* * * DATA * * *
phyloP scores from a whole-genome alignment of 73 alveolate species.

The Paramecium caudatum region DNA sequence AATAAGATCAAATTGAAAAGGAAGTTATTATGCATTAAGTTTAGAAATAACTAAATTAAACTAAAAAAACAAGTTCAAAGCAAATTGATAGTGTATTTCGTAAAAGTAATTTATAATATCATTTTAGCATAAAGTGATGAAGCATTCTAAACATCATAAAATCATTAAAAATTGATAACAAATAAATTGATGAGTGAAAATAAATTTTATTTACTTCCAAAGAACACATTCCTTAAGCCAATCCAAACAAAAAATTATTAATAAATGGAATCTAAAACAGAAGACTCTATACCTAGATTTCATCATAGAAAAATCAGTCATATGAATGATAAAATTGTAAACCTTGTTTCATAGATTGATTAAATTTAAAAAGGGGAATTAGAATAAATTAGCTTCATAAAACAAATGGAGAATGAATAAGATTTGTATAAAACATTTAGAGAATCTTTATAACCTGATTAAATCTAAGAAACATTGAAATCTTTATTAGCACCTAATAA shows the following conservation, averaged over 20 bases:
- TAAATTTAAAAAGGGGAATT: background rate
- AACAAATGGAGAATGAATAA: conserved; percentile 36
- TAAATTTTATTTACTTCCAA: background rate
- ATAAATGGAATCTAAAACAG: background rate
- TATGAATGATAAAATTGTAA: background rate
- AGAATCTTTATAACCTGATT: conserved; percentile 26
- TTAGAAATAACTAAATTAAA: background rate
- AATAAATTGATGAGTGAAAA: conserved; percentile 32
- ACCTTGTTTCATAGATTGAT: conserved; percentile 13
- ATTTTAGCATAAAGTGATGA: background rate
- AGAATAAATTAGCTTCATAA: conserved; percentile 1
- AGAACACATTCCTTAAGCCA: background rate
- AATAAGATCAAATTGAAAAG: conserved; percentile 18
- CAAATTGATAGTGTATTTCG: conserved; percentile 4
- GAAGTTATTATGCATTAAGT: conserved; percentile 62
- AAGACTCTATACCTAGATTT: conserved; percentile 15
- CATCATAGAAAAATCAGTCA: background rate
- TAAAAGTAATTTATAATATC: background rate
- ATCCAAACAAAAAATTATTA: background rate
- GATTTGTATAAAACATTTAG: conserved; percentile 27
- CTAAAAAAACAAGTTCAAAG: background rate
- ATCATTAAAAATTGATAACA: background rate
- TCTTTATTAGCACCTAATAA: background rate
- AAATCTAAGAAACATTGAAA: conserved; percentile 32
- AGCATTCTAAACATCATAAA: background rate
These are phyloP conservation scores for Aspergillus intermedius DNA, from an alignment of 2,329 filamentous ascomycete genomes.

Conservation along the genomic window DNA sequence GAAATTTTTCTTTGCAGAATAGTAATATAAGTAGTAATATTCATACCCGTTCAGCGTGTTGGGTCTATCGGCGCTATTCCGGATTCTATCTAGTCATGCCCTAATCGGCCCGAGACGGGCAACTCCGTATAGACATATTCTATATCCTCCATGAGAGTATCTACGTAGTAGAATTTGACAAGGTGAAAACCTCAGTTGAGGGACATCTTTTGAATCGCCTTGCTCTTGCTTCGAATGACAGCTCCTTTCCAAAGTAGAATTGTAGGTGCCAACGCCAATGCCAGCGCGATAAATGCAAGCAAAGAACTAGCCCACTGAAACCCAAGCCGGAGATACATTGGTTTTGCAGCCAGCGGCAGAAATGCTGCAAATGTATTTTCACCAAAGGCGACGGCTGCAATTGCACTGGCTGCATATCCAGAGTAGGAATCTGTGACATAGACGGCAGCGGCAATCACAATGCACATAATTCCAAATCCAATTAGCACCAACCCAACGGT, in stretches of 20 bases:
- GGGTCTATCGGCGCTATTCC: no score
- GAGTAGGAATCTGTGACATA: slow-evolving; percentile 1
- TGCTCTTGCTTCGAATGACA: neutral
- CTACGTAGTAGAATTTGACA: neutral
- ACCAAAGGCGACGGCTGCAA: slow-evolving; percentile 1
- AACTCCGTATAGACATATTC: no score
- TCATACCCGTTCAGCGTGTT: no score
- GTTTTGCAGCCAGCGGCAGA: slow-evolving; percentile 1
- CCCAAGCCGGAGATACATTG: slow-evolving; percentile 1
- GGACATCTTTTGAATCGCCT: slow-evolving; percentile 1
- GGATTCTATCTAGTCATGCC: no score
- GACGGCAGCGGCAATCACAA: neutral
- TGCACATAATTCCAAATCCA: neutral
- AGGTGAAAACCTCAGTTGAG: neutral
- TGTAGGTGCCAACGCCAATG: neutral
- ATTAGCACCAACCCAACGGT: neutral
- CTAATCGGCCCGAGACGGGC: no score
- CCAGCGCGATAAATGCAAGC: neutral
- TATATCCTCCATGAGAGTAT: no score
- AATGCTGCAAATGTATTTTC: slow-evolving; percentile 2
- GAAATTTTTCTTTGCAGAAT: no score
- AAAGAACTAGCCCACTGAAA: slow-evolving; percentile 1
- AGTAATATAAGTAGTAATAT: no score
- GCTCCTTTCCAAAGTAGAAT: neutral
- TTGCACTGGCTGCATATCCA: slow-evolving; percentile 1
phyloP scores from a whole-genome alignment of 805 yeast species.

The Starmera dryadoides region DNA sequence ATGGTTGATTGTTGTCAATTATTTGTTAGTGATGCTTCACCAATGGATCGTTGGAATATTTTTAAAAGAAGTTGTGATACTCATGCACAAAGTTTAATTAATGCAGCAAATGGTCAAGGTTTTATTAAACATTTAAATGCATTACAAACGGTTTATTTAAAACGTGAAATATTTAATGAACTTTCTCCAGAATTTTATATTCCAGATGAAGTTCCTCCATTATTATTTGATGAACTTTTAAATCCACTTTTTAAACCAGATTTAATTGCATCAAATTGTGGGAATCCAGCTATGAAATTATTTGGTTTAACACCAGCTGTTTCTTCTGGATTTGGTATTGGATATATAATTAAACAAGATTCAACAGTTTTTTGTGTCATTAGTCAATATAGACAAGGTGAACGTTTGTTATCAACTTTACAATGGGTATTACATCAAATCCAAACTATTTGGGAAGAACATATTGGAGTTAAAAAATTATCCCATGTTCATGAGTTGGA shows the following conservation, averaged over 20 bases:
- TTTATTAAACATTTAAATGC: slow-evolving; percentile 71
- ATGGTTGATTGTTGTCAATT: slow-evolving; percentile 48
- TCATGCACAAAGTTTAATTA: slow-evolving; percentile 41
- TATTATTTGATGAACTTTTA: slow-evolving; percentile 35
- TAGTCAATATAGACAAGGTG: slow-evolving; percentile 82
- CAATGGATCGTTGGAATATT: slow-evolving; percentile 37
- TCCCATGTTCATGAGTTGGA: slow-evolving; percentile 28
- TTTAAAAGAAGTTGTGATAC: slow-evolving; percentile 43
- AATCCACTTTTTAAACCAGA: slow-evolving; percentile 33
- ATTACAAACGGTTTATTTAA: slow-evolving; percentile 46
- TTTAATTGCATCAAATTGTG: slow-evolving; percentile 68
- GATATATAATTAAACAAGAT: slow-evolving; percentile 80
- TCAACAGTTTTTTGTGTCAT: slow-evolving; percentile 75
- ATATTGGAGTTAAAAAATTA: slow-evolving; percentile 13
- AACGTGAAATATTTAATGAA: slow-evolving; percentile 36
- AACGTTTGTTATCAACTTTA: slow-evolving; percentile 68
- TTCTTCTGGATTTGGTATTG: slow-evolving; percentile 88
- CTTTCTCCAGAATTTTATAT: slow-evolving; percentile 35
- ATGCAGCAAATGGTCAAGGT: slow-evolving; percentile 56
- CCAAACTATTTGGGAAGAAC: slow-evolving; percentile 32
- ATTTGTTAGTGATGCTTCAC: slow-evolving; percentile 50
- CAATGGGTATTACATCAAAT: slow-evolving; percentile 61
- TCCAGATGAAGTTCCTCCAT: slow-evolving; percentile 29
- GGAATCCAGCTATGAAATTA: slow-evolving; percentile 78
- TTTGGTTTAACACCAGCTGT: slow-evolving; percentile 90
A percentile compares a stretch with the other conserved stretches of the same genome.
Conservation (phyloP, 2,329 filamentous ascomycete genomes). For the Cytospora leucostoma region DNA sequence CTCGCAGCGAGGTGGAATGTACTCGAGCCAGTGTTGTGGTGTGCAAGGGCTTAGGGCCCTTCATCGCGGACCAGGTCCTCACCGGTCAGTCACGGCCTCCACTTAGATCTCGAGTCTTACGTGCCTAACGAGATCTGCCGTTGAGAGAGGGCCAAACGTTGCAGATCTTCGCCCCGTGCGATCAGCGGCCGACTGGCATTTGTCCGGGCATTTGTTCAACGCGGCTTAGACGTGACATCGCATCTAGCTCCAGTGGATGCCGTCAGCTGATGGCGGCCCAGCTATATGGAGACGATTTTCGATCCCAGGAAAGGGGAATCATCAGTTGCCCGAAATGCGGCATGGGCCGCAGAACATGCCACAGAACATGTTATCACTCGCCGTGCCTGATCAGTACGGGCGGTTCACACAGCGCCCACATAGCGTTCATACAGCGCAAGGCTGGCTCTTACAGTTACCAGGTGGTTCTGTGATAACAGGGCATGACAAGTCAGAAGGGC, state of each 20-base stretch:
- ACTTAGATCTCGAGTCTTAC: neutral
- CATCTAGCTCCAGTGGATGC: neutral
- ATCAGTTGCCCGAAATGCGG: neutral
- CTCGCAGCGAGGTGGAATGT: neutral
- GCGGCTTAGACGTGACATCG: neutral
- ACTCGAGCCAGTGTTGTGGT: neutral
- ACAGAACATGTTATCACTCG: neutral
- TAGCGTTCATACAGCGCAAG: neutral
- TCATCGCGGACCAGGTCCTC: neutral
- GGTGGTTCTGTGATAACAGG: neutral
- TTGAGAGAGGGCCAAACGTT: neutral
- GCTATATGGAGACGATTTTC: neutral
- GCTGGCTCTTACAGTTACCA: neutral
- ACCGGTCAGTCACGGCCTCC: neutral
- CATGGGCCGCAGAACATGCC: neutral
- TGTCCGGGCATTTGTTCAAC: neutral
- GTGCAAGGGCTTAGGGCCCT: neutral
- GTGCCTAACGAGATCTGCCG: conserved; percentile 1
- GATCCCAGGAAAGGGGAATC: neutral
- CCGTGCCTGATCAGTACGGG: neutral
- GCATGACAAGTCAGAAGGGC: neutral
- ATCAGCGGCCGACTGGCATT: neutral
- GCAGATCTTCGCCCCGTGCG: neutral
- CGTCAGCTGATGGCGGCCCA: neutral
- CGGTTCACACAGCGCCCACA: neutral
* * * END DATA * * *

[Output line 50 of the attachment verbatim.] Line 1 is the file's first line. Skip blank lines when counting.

- GAAATTTTTCTTTGCAGAAT: no score